RECOMMENDED VIEWING

Christmas in July (1940), The Great McGinty (1940), The Lady Eve (1941), Sullivan's Travels (1941), The Palm Beach Story (1942), Hail the Conquering Hero (1944), Miracle of Morgan's Creek (1944)

FURTHER READING

Curtis, James. Between Flops: A Biography of Preston Sturges. New York: Harcourt Brace Jovanovich, 1982.

Harvey, James. Romantic Comedy in Hollywood: From Lubitsch to Sturges. New York: Knopf, 1987.

Sturges, Preston. Five Screenplays by Preston Sturges, edited by Brian Henderson. Berkeley: University of California Press, 1985.

——. Four More Screenplays by Preston Sturges. Berkeley: University of California Press, 1985.

Ursini, James. The Fabulous Life and Times of Preston Sturges: An American Dreamer. New York: Curtis Books, 1973.

Sarah Kozloff

Along with the Production Code, another key pressure on dialogue throughout the studio years was the star system. The famous advertising slogan for Anna Christie (1930)—"Garbo Talks!"—is representative of the public's interest in hearing its favorite movie stars. Scripts have always been specifically tailored for their stars' personae and verbal abilities.

Studio-era directors and screenwriters developed distinctive dialogue styles. Especially in screwball comedies, such as Bringing Up Baby (1938) and His Girl Friday (1940), director Howard Hawks (1896–1977) would have his actors speak quickly and jump on each others' lines; his overlapping dialogue became a central element of his films' breakneck pacing. Billy Wilder (1906–2002), who had emigrated from Germany and taught himself English by listening to baseball games, often foregrounded his fascination with American slang. Orson Welles (1915–1985) put his experience with radio into the soundtracks of his movies, so that each character's voice is inflected by his or her spatial surroundings. Joseph Mankiewicz's (1909–1993) forte was depicting literate, urbane characters, such as Addison DeWitt (George Sanders) in All About Eve (1950), while Preston Sturges excelled at snappy comic dialogue.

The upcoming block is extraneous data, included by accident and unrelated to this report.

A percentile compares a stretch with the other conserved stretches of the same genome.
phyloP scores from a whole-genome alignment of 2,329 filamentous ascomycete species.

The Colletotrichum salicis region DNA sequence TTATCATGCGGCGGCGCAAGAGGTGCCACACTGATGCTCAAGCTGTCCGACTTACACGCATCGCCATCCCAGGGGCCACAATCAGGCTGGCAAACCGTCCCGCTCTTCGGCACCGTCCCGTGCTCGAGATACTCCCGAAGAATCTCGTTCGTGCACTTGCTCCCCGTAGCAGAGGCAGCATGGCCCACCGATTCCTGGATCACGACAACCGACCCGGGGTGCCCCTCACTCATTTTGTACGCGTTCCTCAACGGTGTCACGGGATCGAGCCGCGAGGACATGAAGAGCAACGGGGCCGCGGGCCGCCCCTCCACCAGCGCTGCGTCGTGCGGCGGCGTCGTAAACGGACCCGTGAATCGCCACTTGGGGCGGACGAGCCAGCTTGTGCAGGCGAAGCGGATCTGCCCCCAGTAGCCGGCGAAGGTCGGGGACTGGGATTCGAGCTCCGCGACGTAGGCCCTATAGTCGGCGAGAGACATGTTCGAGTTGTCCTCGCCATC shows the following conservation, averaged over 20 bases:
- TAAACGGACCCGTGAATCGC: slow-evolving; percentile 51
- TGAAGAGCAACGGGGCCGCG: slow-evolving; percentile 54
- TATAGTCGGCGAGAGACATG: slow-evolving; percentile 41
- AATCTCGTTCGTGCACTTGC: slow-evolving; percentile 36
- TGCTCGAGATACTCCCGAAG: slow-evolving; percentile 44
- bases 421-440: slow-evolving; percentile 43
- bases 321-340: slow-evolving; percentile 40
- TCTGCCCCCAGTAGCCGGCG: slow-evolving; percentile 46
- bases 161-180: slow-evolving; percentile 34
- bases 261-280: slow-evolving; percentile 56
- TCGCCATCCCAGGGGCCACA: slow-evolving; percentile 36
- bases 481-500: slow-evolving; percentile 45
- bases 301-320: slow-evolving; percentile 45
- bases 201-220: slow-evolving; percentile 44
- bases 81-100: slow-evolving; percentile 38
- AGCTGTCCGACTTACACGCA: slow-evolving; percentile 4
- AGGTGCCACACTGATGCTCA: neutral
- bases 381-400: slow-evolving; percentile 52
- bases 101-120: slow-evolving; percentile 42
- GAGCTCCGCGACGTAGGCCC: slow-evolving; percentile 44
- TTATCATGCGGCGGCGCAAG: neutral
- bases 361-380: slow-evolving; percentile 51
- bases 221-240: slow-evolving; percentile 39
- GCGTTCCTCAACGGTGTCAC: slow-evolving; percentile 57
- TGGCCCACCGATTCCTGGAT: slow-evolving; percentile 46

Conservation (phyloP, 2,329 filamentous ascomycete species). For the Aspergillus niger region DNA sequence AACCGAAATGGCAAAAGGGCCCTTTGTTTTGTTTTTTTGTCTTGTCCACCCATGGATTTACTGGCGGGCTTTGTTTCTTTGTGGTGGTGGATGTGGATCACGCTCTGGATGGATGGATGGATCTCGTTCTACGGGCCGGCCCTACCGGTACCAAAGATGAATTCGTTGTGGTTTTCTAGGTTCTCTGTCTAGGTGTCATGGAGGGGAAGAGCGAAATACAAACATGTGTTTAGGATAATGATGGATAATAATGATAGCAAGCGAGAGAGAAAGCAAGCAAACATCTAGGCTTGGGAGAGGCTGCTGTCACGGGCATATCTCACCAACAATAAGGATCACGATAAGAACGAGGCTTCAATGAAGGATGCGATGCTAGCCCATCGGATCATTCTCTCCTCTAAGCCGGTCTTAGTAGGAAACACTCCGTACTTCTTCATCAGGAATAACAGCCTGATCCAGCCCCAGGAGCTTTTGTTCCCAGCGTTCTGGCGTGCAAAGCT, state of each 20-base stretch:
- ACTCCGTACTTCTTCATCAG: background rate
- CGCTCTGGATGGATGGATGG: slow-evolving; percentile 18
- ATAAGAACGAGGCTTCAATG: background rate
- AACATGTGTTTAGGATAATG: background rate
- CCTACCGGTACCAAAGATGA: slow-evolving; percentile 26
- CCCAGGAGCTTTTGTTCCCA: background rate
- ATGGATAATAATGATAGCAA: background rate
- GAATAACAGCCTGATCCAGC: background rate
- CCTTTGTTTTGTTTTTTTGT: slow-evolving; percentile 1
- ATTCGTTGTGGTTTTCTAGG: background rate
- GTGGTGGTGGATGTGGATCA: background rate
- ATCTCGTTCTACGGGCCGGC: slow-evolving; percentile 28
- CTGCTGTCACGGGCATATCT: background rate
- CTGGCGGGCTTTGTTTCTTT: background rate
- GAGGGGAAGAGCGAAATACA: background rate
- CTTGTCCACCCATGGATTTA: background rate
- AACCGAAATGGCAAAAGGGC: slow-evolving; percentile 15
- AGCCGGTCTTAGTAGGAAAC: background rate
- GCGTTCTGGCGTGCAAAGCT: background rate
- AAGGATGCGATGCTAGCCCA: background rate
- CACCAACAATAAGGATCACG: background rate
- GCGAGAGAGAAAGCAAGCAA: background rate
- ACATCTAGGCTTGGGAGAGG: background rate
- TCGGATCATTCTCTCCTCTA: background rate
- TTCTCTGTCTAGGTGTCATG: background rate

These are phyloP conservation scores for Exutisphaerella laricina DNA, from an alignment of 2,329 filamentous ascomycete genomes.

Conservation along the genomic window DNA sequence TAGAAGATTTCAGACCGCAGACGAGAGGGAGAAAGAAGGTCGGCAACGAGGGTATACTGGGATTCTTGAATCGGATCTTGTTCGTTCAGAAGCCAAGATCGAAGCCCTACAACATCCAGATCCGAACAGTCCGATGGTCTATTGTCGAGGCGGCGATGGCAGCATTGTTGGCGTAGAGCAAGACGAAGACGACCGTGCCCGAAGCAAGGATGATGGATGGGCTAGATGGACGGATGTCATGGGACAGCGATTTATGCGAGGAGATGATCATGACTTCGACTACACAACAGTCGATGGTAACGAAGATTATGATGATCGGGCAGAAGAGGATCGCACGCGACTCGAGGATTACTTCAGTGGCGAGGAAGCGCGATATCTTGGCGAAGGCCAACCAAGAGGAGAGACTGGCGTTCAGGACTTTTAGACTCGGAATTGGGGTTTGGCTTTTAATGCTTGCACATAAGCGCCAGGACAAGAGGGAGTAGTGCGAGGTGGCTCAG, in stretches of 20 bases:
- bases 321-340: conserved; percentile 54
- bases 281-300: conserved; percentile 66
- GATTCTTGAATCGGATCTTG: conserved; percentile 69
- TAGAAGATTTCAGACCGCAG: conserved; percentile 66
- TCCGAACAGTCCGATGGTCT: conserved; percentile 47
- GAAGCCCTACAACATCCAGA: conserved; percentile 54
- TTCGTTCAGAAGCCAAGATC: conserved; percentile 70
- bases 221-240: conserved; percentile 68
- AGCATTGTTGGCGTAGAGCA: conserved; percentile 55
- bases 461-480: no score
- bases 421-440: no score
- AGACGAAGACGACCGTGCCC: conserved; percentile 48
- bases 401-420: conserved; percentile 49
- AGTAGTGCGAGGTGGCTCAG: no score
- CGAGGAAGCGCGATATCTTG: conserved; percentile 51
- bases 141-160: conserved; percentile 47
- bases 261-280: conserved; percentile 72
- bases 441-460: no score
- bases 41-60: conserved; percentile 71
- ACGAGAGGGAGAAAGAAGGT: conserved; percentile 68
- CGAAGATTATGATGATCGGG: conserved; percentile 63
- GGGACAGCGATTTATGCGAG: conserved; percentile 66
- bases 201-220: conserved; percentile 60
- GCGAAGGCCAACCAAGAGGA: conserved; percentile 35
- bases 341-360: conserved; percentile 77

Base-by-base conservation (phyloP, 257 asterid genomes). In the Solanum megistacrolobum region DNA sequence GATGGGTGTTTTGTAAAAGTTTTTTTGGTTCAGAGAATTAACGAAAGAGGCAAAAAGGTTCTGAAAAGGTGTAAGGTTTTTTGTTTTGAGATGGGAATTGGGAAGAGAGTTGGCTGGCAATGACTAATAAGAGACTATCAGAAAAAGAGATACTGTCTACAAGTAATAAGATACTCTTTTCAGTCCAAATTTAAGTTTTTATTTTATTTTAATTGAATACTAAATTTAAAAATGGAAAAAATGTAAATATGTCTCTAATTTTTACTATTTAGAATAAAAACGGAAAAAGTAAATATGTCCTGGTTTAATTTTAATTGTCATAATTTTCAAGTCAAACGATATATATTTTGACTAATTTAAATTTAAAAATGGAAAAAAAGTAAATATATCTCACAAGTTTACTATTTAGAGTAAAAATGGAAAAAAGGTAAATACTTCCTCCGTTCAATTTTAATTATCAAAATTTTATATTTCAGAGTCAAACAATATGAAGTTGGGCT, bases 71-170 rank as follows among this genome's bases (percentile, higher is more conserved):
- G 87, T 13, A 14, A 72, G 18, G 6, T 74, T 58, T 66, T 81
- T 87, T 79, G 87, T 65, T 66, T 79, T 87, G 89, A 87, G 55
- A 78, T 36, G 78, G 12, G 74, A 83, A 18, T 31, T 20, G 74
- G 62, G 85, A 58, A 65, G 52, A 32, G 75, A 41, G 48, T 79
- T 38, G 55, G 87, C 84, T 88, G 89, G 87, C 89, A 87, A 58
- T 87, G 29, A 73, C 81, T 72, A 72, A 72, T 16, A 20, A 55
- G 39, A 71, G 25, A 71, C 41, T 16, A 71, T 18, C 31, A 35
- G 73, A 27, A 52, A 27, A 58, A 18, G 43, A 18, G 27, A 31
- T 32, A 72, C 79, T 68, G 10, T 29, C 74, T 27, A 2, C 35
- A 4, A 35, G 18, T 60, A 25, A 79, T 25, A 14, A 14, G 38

The dissolution of the Production Code in the late 1950s, along with the gradual loosening of cultural restrictions throughout the 1960s, prompted a seismic upheaval in scriptwriting, allowing the frank treatment of taboo subject matter, the incorporation of street language, and the inclusion of obscenity. Changes in social expectations were also matched by technological developments, such as improvements in mixing and the invention of radio mikes, which led to more flexibility in sound recording.

During the late 1960s and early 1970s American movies, influenced by the breezy French New Wave, featured dialogue that was noticeably more colloquial, less careful about rhythm, less polished, more risqué, and marked by an improvisational air. The accompanying acting style was less declamatory, faster, and more throwaway; the recording of lines allowed much more overlapping and a higher degree of inaudibility. This more realistic, informal style of dialogue appears in John Cassavetes's (1929–1989) Faces (1968), which relies on improvisation; in the films of Robert Altman (b. 1925), who pioneered the use of radio mikes to allow multiple actors to speak at once in M*A*S*H (1970), McCabe and Mrs. Miller (1971), and Nashville (1975); and in Martin Scorsese's (b. 1942) Mean Streets (1973) and Alice Doesn't Live Here Anymore (1974).